Nordic Ski and Snowshoe to Glacier Point
Yosemite › Badger Pass
Added by Greg Owens
Glacier point is a great escape from the crowds, especially in the winter where you can get a new perspective of Half Dome and Vernal, Nevada, and Yosemite Falls
Known for its breathtaking vistas, towering granite faces, and thundering waterfalls, Yosemite National Park truly is one of the world’s most astounding landscapes. Though the park covers nearly 1200 square miles, the vast majority of the ~4 million annual visitors spend almost all their time around the 18 square miles of Yosemite Valley. Especially between mid-April and mid-September, the valley can be very crowded, and camping spots are all but impossible to find. You can get a bird’s-eye view of the valley and an escape from some of that crowd at Glacier Point, which sits 3200 feet higher, but even that gets crowded. In winter and early spring, though, it’s a completely different story. Near-solitude and sweeping vistas of Half Dome, Yosemite Falls, and Yosemite Valley far below await the everyday adventurer who snowshoes or skis the Glacier Point Road, which closes to vehicles in November and is groomed for Nordic skiing throughout the winter.
From Badger Pass, California’s oldest ski resort, the route is 10.5 miles one-way to Glacier Point, making this an intermediate trip. March is an excellent month in which to make the journey; in most years, the snowpack is good, and the temperatures are milder than in January and February. I’ve made separate trips on cross-country skis and on snowshoes; choose your gear according to your skill/comfort level and the trail conditions. At Badger Pass, there’s plenty of parking, a ranger station where you can check the latest trail conditions and get your backcountry permit (required for overnight visits), and a shop that rents gear at decent rates.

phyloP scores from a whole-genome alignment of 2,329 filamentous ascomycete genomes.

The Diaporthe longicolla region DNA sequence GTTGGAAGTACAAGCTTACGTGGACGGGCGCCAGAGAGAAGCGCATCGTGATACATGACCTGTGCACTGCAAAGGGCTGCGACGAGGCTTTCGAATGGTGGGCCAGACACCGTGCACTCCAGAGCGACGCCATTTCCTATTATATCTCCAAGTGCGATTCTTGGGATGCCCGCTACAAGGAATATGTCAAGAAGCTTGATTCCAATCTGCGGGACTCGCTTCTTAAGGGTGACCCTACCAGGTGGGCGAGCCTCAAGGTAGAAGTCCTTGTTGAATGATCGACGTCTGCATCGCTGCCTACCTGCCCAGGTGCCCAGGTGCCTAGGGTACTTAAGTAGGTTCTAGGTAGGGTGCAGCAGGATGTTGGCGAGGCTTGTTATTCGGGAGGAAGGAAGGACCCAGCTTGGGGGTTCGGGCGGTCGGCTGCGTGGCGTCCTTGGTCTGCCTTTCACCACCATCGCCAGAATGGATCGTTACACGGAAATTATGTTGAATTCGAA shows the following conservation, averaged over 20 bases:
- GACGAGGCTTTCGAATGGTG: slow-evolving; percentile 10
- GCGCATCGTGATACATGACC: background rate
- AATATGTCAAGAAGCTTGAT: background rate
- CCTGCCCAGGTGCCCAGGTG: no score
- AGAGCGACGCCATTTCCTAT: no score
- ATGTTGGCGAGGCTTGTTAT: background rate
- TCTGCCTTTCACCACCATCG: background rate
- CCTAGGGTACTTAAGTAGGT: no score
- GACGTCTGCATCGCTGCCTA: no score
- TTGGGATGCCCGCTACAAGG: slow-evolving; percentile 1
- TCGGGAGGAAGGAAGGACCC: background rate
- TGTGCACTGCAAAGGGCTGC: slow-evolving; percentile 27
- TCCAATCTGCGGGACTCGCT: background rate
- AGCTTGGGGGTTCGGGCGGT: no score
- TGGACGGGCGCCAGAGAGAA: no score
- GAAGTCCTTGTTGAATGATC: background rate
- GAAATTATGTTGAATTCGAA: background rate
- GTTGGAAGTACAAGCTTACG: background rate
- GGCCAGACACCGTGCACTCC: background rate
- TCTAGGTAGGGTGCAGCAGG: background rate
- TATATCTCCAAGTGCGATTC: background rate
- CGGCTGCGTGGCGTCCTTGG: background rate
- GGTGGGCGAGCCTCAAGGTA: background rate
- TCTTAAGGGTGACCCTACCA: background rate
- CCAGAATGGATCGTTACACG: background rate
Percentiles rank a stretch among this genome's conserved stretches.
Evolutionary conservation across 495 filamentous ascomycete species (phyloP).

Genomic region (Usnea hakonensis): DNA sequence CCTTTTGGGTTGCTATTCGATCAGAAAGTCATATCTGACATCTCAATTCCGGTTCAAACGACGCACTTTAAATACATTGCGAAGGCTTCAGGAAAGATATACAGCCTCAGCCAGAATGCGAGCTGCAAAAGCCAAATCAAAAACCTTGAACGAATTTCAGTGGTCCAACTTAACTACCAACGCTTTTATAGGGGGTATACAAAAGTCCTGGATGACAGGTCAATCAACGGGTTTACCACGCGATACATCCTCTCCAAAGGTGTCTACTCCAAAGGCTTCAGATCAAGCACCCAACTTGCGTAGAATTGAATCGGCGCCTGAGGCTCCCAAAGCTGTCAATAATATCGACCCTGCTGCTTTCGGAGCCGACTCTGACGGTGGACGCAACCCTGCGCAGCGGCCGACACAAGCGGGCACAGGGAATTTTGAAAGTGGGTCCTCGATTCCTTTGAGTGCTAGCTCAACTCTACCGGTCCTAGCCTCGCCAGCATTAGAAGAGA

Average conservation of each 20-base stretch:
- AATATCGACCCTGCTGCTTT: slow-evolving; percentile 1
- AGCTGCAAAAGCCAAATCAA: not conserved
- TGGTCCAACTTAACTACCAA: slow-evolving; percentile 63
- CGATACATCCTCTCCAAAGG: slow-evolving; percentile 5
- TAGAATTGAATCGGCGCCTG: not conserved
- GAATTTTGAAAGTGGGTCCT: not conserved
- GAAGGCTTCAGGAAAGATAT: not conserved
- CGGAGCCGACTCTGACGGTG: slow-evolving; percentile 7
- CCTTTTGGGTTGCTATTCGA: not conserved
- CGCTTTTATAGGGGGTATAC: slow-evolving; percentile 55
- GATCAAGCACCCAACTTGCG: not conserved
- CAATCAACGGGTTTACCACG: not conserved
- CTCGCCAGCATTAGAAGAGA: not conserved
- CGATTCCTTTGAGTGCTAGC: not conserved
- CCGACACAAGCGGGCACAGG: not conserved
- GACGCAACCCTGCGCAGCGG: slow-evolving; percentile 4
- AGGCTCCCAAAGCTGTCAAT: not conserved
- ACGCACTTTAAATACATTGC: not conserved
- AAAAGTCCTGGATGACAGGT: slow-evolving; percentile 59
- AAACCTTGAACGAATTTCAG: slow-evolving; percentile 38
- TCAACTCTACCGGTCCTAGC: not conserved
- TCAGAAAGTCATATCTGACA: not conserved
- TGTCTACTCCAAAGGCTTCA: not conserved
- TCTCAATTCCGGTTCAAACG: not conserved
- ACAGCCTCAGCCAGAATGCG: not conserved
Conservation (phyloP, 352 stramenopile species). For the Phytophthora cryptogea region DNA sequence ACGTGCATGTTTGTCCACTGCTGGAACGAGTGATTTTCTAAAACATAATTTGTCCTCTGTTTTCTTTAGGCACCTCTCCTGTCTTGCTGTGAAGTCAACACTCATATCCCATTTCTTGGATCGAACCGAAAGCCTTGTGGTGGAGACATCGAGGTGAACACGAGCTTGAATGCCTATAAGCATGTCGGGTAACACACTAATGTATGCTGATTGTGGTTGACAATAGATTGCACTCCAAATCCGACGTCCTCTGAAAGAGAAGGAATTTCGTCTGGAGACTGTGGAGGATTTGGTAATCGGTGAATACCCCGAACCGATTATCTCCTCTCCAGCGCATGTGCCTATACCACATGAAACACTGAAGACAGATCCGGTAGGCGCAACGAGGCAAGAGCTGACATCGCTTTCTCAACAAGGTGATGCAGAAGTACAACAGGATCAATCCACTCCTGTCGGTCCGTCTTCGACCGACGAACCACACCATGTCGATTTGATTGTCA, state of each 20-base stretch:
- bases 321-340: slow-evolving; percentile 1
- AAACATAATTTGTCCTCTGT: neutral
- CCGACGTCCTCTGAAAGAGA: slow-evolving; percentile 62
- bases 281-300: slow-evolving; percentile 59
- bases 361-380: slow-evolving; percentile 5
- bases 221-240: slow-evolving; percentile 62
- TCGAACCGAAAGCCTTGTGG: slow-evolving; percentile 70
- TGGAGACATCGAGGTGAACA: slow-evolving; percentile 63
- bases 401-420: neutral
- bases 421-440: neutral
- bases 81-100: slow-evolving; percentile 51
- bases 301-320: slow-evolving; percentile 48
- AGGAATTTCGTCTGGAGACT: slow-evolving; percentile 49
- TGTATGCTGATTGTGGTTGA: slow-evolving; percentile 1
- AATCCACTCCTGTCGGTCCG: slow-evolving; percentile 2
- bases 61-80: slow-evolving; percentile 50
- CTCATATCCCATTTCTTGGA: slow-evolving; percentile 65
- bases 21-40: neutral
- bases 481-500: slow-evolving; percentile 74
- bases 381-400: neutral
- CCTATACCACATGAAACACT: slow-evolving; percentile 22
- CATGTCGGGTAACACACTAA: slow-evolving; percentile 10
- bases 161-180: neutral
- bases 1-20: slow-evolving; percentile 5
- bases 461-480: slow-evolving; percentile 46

The route winds through forest for most of the first 10 miles and has a gentle grade, making for easy skiing and snowshoeing. Once you reach Washburn Point, you get a truly outstanding view of Half Dome, and the road descends steeply to Glacier Point. Unless you have excellent skills and backcountry skis with metal edges, it’s a good idea to walk the steep parts, especially if you’re carrying a heavy overnight pack or towing a sled. Glacier Point is only 0.75 mi past Washburn, and there are great places to pitch a tent near the visitors center, which serves as a lodge in winter. Outstanding vistas of Half Dome, Tenaya Canyon, Cloud’s Rest, Vernal Falls, Nevada Falls, and Yosemite Falls can be had all around the rim, and you may very well have to share those views with nobody else. Nearby is a marked trail leading to the summit of Sentinel Dome, just over 1 mile away and up 400 feet. The combination of good but not crushing exercise, incredible views of many of the park’s most iconic features, and the quiet and solitude of having this spectacular part of Yosemite virtually all to yourself makes this an unforgettable trip.
- Nordic skis or snowshoes
- Sleeping bag and pad camera
- Backcountry essentials
- Bear canister (available for rent at Badger Pass)
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Ski through a massive forest to incredible views
I just finished a winter backpacking trip here on XC skis, do yourself a favor and bring/rent the backcountry xc skis (metal edges). The trail was very icy in parts and classic track skis won't be able to slow you down on the long descents. Overall this was a fairly enjoyable and easy xc ski on a groomed road; if you're in shape and ski, you'll definitely have a great time. We went out on a Friday and only encountered a few people the second half of the trail. There aren't many views on the trail itself but the massive trees make up for it.
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